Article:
"What's up with that?" - Trash on highways - ABC 33/40 - Birmingham News, Weather, Sports

"What's up with that?" - Trash on highways

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A recent 'What's Up With That' post on ABC 33/40'S Facebook page comes from   Kathy Spratlin Sherrer who wrote, "I would like to see someone address the problem of trash along our roadsides!!! It's a huge problem in Alabama!"

Kathy, we agree.

It's easy to toss it out, but it costs millions to pick it up.

It's a never ending cycle. We've found couches, and chairs and mattresses. But the bulk of this debris is stuff that people throw out, the Coke cup and the beer can and just the general trash, that's a conscious decision someone is making to throw it out," says ALDOT engineer Brian Davis.

Davis says that decision to litter costs Alabama taxpayers, millions.

"These same people who are throwing this stuff out, we're taking their tax revenues and cleaning their debris up," Davis explains. "People want to know what we do about it, and I don't think there's anybody in the metro area that is ever satisfied with what we do."

In Jefferson County alone, where four interstates intersect, ALDOT spends over $2 million each year on litter pickup.

The state has two different contracts. One for trash, and one for street sweeping.

"We spend $1.6 million a year on litter pickup, we spend over $500,000 on sweeping," says Davis.

Every two weeks, litter crews are on highways and interstates in Jefferson County picking up rubbish.

That money comes out of the county's maintenance budget.

Davis says, ALDOT shouldn't have to spend a dime.

"If people took some pride in our region, that's $2.1 million that I could put back on maintenance, for guardrail repairs, for pothole repairs, for sign upgrades, all that money comes out of a maintenance budget," Davis explains. "We have very limited resources. We basically are in maintenance mode. We're not building a lot of new facilities. We are maintaining the ones that we have. Couple that with we're having to peel money off the top to pick up other people's trash that could be going to making our roadways even safer. It's just a shame."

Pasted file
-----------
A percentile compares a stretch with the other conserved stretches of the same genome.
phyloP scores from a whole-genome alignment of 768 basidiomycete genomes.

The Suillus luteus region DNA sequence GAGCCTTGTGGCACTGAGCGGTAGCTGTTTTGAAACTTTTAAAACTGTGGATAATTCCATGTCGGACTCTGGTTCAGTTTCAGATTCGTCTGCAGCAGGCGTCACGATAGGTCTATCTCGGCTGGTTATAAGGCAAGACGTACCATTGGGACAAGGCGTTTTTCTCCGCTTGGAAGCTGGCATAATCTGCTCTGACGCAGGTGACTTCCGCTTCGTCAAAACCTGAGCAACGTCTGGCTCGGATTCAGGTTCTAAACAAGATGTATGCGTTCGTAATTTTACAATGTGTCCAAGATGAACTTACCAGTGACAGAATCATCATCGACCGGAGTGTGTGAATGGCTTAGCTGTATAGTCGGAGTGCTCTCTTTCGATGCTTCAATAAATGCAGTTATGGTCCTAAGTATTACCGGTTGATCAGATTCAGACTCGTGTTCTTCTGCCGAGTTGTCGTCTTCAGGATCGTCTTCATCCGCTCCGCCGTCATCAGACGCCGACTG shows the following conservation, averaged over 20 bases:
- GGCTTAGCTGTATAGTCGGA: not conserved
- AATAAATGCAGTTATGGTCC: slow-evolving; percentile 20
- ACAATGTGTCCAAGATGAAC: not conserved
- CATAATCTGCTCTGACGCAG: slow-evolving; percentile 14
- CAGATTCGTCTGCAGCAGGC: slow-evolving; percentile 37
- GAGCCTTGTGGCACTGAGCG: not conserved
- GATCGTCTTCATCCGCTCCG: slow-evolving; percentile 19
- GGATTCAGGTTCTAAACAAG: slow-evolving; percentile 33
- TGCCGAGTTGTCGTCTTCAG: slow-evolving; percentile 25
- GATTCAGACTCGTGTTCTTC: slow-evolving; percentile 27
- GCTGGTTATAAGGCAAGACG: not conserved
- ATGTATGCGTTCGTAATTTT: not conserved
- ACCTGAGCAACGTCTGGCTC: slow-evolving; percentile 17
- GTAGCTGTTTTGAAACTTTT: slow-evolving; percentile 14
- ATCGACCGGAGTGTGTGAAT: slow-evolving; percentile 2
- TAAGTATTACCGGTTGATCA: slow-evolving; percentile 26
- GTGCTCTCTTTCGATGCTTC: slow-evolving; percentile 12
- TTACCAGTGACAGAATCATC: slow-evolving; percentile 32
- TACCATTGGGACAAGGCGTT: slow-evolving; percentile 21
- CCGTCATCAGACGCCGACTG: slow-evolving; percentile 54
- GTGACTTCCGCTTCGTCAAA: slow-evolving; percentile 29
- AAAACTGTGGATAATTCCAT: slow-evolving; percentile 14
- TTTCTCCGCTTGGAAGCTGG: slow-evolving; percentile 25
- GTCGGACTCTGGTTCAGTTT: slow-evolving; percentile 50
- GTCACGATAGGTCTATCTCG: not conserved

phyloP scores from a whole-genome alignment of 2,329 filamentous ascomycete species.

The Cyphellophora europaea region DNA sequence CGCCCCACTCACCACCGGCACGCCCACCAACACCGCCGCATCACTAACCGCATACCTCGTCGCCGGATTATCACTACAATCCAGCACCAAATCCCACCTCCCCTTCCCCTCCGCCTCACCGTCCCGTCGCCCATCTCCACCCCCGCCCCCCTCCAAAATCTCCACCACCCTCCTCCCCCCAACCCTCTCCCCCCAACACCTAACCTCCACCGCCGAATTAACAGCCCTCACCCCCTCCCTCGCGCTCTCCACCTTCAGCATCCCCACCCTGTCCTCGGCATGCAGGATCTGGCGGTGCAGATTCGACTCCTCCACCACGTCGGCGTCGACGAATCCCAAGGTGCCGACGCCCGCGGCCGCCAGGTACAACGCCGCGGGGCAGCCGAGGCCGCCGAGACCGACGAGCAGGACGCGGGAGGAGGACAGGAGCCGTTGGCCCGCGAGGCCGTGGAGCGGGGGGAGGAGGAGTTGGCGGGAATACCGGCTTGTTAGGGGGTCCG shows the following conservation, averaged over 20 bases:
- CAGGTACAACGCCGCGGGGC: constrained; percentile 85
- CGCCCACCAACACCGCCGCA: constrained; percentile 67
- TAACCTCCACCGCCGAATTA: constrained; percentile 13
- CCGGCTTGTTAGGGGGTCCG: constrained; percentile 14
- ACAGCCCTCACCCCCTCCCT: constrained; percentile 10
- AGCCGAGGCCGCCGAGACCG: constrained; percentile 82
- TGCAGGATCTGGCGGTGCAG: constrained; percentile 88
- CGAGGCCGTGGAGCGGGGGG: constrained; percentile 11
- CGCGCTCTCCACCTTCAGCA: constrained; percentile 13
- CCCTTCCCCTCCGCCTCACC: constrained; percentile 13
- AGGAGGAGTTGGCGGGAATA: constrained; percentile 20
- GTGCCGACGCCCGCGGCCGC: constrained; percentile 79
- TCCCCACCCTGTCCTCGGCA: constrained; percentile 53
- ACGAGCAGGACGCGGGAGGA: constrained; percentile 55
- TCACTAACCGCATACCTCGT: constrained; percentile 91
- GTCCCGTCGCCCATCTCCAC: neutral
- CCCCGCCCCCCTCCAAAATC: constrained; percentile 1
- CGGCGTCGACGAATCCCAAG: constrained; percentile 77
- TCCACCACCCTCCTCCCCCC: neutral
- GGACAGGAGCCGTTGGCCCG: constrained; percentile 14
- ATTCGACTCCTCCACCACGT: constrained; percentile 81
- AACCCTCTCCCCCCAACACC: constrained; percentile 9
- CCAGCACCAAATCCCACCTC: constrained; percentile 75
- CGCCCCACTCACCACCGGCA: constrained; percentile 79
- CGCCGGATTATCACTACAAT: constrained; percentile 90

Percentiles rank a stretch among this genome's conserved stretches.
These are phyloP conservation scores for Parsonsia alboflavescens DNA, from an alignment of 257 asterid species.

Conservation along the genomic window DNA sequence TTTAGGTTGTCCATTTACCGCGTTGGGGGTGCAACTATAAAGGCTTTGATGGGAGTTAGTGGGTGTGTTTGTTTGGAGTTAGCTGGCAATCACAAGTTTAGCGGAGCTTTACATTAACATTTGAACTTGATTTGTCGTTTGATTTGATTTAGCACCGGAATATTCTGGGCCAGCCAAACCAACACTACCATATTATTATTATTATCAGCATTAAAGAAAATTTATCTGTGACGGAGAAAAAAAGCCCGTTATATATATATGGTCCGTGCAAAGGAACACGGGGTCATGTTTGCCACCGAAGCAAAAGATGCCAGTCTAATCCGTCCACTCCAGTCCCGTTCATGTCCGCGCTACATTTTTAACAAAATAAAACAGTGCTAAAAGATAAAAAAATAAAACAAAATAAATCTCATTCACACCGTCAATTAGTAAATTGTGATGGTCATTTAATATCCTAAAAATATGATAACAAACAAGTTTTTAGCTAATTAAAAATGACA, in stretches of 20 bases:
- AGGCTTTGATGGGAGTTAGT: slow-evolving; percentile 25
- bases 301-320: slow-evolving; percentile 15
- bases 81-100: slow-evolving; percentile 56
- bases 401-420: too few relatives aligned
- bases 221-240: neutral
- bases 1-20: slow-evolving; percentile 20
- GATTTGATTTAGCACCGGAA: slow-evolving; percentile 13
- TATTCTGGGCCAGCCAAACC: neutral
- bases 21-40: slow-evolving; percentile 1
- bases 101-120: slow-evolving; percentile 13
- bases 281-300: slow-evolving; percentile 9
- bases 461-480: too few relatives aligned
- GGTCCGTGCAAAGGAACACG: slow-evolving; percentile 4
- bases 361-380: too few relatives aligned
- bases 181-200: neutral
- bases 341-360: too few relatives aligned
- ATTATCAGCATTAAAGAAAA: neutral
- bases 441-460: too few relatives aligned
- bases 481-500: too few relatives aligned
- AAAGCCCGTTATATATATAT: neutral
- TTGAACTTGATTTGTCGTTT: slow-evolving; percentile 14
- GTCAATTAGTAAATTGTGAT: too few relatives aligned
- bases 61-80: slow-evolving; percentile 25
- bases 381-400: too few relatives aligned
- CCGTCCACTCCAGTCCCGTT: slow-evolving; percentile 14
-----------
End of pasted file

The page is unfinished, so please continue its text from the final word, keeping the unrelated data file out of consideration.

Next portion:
Each city and county is responsible for trash pickup on roads they maintain. Due to Jefferson County's bankruptcy, money is too tight to even send out crews for county roads.

But, along the interstates, ALDOT's crews are there for one reason.

"They're not out there for any other purpose other than the necessity of having to be out there for someone else's negligence. So if you're going to force us to be out there doing something we'd really rather not do, at least have the courtesy to slow down and keep our workers safe," Davis says.

To litterbugs everywhere, Davis poses this question.

"We wouldn't throw it out in our yards, why would we throw it out on the roadways that leads to our homes?"

Davis says ALDOT doesn't use prisoners for cleanup very much because it isn't as cost effective as it used to be.

Davis says it may very well be that if the trend of having to do more with less continues, then litter pickup would be one of the first things to go. He says that's because maintenance is a top priority.

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